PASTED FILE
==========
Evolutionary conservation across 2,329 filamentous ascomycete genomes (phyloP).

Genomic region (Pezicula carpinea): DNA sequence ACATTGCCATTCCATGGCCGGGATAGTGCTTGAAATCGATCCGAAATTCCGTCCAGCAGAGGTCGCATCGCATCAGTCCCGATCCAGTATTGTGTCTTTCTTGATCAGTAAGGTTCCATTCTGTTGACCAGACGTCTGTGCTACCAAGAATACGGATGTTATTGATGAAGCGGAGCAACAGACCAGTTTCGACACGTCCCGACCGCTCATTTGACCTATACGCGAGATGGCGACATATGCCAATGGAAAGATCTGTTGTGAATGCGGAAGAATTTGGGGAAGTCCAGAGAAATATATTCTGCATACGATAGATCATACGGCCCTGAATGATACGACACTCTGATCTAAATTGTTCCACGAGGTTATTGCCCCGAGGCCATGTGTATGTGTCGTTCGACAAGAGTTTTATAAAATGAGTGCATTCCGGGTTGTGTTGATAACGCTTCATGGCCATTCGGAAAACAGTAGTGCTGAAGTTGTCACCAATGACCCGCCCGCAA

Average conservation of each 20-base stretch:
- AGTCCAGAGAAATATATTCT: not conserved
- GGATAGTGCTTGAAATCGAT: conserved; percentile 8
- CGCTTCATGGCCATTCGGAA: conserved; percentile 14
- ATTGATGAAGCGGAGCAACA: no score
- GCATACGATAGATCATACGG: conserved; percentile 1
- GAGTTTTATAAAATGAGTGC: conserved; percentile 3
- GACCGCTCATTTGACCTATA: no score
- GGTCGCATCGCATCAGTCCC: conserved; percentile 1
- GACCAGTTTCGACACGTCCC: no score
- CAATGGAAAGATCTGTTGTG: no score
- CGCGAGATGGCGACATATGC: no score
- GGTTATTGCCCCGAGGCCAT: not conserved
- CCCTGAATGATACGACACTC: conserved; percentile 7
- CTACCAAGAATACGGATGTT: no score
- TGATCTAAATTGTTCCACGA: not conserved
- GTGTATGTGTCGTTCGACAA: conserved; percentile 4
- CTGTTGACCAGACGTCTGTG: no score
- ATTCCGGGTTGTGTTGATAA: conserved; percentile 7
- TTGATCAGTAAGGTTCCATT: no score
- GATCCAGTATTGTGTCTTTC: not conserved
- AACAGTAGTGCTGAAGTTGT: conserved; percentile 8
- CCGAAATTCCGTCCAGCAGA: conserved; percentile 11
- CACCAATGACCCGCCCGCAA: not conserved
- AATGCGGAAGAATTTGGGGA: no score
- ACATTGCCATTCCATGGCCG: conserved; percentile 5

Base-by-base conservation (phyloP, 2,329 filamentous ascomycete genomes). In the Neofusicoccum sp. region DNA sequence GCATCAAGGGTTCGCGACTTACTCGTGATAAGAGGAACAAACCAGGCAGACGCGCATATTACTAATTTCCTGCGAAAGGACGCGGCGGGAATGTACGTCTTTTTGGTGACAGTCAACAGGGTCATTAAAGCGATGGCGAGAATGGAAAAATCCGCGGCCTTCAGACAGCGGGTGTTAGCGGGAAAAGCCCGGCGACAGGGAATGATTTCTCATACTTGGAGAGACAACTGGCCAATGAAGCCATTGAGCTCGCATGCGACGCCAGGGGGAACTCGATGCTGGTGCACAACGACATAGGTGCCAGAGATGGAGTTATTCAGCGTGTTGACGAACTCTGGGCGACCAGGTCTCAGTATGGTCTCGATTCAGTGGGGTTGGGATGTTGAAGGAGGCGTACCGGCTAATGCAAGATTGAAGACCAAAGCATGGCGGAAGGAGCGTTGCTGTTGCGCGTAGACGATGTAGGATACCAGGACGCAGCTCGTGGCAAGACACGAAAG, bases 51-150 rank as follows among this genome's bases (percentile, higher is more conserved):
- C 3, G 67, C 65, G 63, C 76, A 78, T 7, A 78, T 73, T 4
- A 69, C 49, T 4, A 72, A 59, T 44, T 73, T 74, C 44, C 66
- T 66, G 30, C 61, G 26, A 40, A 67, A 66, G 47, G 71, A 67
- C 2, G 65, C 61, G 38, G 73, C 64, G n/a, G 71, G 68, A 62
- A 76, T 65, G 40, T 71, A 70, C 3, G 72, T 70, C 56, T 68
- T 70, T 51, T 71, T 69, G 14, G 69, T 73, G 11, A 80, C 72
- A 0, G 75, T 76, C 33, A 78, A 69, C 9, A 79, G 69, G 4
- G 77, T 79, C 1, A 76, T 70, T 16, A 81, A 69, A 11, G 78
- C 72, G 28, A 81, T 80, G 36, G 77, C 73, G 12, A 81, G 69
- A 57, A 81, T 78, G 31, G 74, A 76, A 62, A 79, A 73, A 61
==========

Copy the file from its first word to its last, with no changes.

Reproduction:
Evolutionary conservation across 2,329 filamentous ascomycete genomes (phyloP).

Genomic region (Pezicula carpinea): DNA sequence ACATTGCCATTCCATGGCCGGGATAGTGCTTGAAATCGATCCGAAATTCCGTCCAGCAGAGGTCGCATCGCATCAGTCCCGATCCAGTATTGTGTCTTTCTTGATCAGTAAGGTTCCATTCTGTTGACCAGACGTCTGTGCTACCAAGAATACGGATGTTATTGATGAAGCGGAGCAACAGACCAGTTTCGACACGTCCCGACCGCTCATTTGACCTATACGCGAGATGGCGACATATGCCAATGGAAAGATCTGTTGTGAATGCGGAAGAATTTGGGGAAGTCCAGAGAAATATATTCTGCATACGATAGATCATACGGCCCTGAATGATACGACACTCTGATCTAAATTGTTCCACGAGGTTATTGCCCCGAGGCCATGTGTATGTGTCGTTCGACAAGAGTTTTATAAAATGAGTGCATTCCGGGTTGTGTTGATAACGCTTCATGGCCATTCGGAAAACAGTAGTGCTGAAGTTGTCACCAATGACCCGCCCGCAA

Average conservation of each 20-base stretch:
- AGTCCAGAGAAATATATTCT: not conserved
- GGATAGTGCTTGAAATCGAT: conserved; percentile 8
- CGCTTCATGGCCATTCGGAA: conserved; percentile 14
- ATTGATGAAGCGGAGCAACA: no score
- GCATACGATAGATCATACGG: conserved; percentile 1
- GAGTTTTATAAAATGAGTGC: conserved; percentile 3
- GACCGCTCATTTGACCTATA: no score
- GGTCGCATCGCATCAGTCCC: conserved; percentile 1
- GACCAGTTTCGACACGTCCC: no score
- CAATGGAAAGATCTGTTGTG: no score
- CGCGAGATGGCGACATATGC: no score
- GGTTATTGCCCCGAGGCCAT: not conserved
- CCCTGAATGATACGACACTC: conserved; percentile 7
- CTACCAAGAATACGGATGTT: no score
- TGATCTAAATTGTTCCACGA: not conserved
- GTGTATGTGTCGTTCGACAA: conserved; percentile 4
- CTGTTGACCAGACGTCTGTG: no score
- ATTCCGGGTTGTGTTGATAA: conserved; percentile 7
- TTGATCAGTAAGGTTCCATT: no score
- GATCCAGTATTGTGTCTTTC: not conserved
- AACAGTAGTGCTGAAGTTGT: conserved; percentile 8
- CCGAAATTCCGTCCAGCAGA: conserved; percentile 11
- CACCAATGACCCGCCCGCAA: not conserved
- AATGCGGAAGAATTTGGGGA: no score
- ACATTGCCATTCCATGGCCG: conserved; percentile 5

Base-by-base conservation (phyloP, 2,329 filamentous ascomycete genomes). In the Neofusicoccum sp. region DNA sequence GCATCAAGGGTTCGCGACTTACTCGTGATAAGAGGAACAAACCAGGCAGACGCGCATATTACTAATTTCCTGCGAAAGGACGCGGCGGGAATGTACGTCTTTTTGGTGACAGTCAACAGGGTCATTAAAGCGATGGCGAGAATGGAAAAATCCGCGGCCTTCAGACAGCGGGTGTTAGCGGGAAAAGCCCGGCGACAGGGAATGATTTCTCATACTTGGAGAGACAACTGGCCAATGAAGCCATTGAGCTCGCATGCGACGCCAGGGGGAACTCGATGCTGGTGCACAACGACATAGGTGCCAGAGATGGAGTTATTCAGCGTGTTGACGAACTCTGGGCGACCAGGTCTCAGTATGGTCTCGATTCAGTGGGGTTGGGATGTTGAAGGAGGCGTACCGGCTAATGCAAGATTGAAGACCAAAGCATGGCGGAAGGAGCGTTGCTGTTGCGCGTAGACGATGTAGGATACCAGGACGCAGCTCGTGGCAAGACACGAAAG, bases 51-150 rank as follows among this genome's bases (percentile, higher is more conserved):
- C 3, G 67, C 65, G 63, C 76, A 78, T 7, A 78, T 73, T 4
- A 69, C 49, T 4, A 72, A 59, T 44, T 73, T 74, C 44, C 66
- T 66, G 30, C 61, G 26, A 40, A 67, A 66, G 47, G 71, A 67
- C 2, G 65, C 61, G 38, G 73, C 64, G n/a, G 71, G 68, A 62
- A 76, T 65, G 40, T 71, A 70, C 3, G 72, T 70, C 56, T 68
- T 70, T 51, T 71, T 69, G 14, G 69, T 73, G 11, A 80, C 72
- A 0, G 75, T 76, C 33, A 78, A 69, C 9, A 79, G 69, G 4
- G 77, T 79, C 1, A 76, T 70, T 16, A 81, A 69, A 11, G 78
- C 72, G 28, A 81, T 80, G 36, G 77, C 73, G 12, A 81, G 69
- A 57, A 81, T 78, G 31, G 74, A 76, A 62, A 79, A 73, A 61